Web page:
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Jeff Berlin asks - What Is Taught Without Only Teaching the Facts!

Discussion in 'Ask Jeff Berlin [Closed]' started by JeffBerlin, Jan 2, 2018.

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  1. I'd never heard about people warming up before playing until a few months ago. When I first saw a video of someone doing "hand stretches" I though it was a joke! :laugh:
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  2. somebrains

    somebrains Supporting Member

    Feb 7, 2017
    It means that the teacher has specific topics that the students are failing at learning.
    You can attempt new strategies to teach, but knowing where the process is failing is not as important as it should be in academia.

    In tech a dead letter queue is mandatory, failure to add conditions to complete dependencies in builds before moving on is grounds for immediate dismissal.

    There are new ways to refine log jams to make sure topics are understood before moving on, that way you don't lose students on the way. Much of it is conversational currently.

    My particular interest is that I get the engineers at work my colleagues give up on and I don't need to deal with constant churn.
  3. What would examples of "great ear training" be to you? This is one concept that's always alluded me when practicing.
    Last edited: Jan 2, 2018
  4. pbassjbass


    Jun 21, 2013
    Like many others, as a kid I took piano for a few years, trumpet through high school, and started bass in high school. I had a rudimentary knowledge of music and reading, although I was certainly not fluent. When I started bass, I signed up for some lessons. The teacher was a guitar player. We went over reading a simple chart, playing roots, 1/5 (footballs) and boogie woogie. I wanted to play rock & roll, and he showed me that the boogie woogie line, was the key. Those were the notes, and you got the rest by changing up the rhythm and order. I got I, IV, V, and introduced to the II and VI on swamp pop. He taught me top play 6/8 in 2. I had $10, at $2.50 per half hour, we got through that in four lessons. He'd play guitar, and I'd play bass. It was simple reading, simply harmony, simple rhythms, simple theory (I didn't know it at the time, I thought I was learning to play bass) but it was enough to get me started with my peer group, the rest we taught each other. It did provide the framework and a way to understand what I was doing, in a context other than learning 60 songs to get through a four hour night.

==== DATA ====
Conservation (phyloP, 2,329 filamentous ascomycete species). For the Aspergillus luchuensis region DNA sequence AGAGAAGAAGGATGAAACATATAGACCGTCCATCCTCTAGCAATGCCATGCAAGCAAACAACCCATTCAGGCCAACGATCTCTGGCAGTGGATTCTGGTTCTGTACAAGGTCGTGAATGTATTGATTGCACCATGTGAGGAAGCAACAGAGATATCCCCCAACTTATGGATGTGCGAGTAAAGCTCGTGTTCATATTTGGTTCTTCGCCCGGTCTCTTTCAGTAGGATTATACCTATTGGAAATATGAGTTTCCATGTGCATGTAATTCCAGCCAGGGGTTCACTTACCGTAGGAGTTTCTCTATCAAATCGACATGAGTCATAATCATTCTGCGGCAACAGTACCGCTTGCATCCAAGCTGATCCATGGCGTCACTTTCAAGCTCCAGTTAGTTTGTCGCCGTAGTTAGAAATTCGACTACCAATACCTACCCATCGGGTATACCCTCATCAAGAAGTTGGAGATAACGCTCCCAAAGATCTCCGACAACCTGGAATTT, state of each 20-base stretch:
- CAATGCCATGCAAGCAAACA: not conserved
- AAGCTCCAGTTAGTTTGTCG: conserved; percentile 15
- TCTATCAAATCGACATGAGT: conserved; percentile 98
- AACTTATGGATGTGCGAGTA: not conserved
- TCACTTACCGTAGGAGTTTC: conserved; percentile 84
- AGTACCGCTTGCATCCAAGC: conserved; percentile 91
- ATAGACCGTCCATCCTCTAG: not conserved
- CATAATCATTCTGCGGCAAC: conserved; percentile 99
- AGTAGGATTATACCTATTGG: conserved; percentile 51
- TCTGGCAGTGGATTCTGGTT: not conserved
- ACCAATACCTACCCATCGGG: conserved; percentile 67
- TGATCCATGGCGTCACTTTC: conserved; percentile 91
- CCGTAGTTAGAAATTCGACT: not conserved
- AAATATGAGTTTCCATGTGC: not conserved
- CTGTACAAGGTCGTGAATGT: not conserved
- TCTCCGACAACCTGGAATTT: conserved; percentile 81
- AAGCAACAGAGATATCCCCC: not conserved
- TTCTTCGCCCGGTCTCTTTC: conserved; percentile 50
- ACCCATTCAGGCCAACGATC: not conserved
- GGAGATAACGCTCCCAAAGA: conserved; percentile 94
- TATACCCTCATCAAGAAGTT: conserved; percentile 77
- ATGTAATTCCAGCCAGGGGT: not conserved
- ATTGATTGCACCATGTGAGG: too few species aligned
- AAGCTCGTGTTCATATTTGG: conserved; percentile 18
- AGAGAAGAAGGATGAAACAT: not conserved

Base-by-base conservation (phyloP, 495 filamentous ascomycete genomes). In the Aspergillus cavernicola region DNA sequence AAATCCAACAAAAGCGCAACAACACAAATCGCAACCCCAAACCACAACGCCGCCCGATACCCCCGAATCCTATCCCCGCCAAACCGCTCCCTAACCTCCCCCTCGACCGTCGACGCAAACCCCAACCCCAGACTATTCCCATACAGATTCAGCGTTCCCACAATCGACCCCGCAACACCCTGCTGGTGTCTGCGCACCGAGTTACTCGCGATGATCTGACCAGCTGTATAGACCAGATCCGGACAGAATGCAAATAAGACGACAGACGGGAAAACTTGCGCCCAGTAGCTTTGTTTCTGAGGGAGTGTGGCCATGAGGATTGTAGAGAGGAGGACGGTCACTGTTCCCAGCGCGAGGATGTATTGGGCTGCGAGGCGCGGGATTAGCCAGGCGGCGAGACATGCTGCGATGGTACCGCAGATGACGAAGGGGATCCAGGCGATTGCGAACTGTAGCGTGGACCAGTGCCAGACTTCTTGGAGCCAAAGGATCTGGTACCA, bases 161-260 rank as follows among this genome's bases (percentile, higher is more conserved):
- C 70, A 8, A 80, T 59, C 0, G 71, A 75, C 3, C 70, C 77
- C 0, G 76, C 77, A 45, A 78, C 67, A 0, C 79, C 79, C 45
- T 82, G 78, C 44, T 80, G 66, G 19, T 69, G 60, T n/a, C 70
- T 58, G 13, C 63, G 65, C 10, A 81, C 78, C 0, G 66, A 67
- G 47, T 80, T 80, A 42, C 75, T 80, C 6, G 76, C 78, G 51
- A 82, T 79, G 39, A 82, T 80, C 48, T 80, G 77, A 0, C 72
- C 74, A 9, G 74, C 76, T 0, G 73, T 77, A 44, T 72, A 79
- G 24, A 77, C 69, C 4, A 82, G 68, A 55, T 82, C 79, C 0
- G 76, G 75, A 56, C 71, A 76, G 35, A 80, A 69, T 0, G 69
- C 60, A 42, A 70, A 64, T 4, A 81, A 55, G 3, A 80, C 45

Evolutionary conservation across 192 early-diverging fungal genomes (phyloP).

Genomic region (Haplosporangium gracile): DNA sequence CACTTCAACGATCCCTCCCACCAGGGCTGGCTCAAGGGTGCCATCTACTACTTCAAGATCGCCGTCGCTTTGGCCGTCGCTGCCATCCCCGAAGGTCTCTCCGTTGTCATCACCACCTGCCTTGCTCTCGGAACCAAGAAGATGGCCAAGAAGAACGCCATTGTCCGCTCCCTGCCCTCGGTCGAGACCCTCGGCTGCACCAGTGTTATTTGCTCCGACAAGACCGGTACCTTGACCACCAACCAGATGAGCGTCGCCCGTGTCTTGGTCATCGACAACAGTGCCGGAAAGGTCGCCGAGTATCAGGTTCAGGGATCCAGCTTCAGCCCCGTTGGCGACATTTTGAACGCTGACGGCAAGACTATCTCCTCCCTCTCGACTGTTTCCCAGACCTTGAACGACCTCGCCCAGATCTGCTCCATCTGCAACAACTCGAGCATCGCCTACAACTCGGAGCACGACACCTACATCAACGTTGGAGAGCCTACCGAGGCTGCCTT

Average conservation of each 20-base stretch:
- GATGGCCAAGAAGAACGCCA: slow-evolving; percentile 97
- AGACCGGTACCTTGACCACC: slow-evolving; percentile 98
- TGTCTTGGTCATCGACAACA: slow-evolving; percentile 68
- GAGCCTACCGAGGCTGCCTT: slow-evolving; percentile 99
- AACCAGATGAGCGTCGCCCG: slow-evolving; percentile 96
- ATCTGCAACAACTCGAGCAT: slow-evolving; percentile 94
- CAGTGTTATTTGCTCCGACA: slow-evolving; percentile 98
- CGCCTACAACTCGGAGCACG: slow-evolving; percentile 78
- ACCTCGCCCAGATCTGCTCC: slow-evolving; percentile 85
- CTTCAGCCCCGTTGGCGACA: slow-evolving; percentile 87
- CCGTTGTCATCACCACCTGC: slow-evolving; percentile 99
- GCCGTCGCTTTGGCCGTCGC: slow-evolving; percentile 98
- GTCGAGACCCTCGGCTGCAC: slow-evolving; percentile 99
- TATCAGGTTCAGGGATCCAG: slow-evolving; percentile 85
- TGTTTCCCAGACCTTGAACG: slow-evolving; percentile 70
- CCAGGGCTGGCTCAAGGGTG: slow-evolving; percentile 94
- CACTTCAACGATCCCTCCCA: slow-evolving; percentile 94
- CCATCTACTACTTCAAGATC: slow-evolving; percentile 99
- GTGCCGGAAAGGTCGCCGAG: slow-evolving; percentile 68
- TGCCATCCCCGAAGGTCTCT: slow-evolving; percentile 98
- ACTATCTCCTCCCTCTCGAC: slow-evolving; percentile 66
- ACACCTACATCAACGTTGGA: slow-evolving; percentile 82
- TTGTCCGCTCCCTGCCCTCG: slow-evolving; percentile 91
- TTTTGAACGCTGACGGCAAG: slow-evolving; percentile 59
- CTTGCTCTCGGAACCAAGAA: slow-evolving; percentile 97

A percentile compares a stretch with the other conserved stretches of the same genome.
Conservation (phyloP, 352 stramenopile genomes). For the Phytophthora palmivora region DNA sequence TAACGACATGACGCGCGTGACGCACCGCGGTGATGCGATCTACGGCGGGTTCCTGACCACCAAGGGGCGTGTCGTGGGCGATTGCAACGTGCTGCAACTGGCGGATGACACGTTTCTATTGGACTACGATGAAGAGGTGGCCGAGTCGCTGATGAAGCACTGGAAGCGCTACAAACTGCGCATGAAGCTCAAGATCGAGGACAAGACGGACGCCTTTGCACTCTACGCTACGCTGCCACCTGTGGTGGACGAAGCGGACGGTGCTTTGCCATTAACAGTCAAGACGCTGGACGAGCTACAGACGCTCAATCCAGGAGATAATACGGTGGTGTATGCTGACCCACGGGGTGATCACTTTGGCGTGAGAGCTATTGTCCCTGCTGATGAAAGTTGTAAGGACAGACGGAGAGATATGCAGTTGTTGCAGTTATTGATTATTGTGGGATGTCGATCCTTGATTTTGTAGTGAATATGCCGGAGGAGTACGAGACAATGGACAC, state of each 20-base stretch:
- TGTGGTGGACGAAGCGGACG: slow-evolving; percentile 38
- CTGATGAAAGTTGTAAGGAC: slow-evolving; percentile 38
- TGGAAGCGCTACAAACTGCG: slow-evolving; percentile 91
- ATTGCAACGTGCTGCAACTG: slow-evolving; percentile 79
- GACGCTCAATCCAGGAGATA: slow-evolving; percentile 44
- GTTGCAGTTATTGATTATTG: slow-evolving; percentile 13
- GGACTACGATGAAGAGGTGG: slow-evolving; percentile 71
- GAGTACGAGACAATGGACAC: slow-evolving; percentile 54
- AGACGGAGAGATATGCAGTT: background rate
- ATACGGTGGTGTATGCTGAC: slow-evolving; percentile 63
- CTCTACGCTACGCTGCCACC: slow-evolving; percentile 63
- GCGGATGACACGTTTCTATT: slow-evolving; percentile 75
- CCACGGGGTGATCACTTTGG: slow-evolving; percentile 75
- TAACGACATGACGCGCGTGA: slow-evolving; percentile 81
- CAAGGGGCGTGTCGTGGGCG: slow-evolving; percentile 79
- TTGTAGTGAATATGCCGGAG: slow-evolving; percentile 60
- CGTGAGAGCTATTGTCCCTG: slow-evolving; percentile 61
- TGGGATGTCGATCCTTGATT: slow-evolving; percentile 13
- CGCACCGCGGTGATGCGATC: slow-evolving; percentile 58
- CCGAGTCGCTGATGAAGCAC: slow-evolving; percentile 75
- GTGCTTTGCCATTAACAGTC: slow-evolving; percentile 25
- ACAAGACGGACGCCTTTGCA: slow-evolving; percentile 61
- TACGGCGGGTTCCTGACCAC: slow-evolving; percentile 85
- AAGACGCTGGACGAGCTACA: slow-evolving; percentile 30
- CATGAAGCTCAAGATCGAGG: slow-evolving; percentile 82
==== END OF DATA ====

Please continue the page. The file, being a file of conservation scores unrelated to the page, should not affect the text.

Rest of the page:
I have taken a few lessons since, I do buy for a better understanding of music, in a particular context, or technique expansion.

    As for the stage part, I wish I'd taken some acting lessons,when I was young.
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  5. Lesfunk

    Lesfunk Supporting Member

    What does this even mean?
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  6. I know sax and trumpet players who can read music quite well but can't play anything unless their faces a crammed in charts. The sax player is a music teacher who plays in a local jazz ensemble. We played a gig together and I can honestly say he was a dreadful musician.
  7. JeffBerlin

    JeffBerlin Guest

    Jan 10, 2009
    Ha! Amazing that you remember this. And there still aren't warmup exercises. There's playing!

    At home, all one has to do is to start to play if they are practicing. Warming up happens when your are using your hands to play. There's no need to warm up to play. Just play! I do see warmup exercises as a myth of bass education.

    Regarding warming up for gigs: Barely anyone just arrives at a gig and begins to play immediately. But of this is the case, then there's no time to warm up anyway so why worry about it. Usually, bands have a minute to load in and check their gear, or checking the sound as you are miked through the P.A. This time checking your sound constitutes warming up, so there's nothing to worry about there either.

    Warmup exercises seem to be another silly idea. Just play and you are warming up.
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  8. JeffBerlin

    JeffBerlin Guest

    Jan 10, 2009
    Well, we clearly run in different circles. Every sax player I ever knew could play anything, in any style and didn't require their faces to be crammed. :)
  9. Tim Craig

    Tim Craig Supporting Member

    Feb 5, 2004
    When the student is ready the teacher appears.
  10. fdeck

    fdeck Supporting Member Commercial User

    Mar 20, 2004
    Madison WI
    HPF Technology LLC
    This sax player's face was crammed pretty good. ;)
  11. JeffBerlin

    JeffBerlin Guest

    Jan 10, 2009
    Good luck with your learning. Try and find a dedicated jazz player. At the very least, you can be assigned interesting music to work on.

    P.S. What anyone practices isn't meant to be applied to one's playing. This is another myth of learning. You don't learn scales to apply them to your art. You learn scales to practice scales on the bass.
  12. JeffBerlin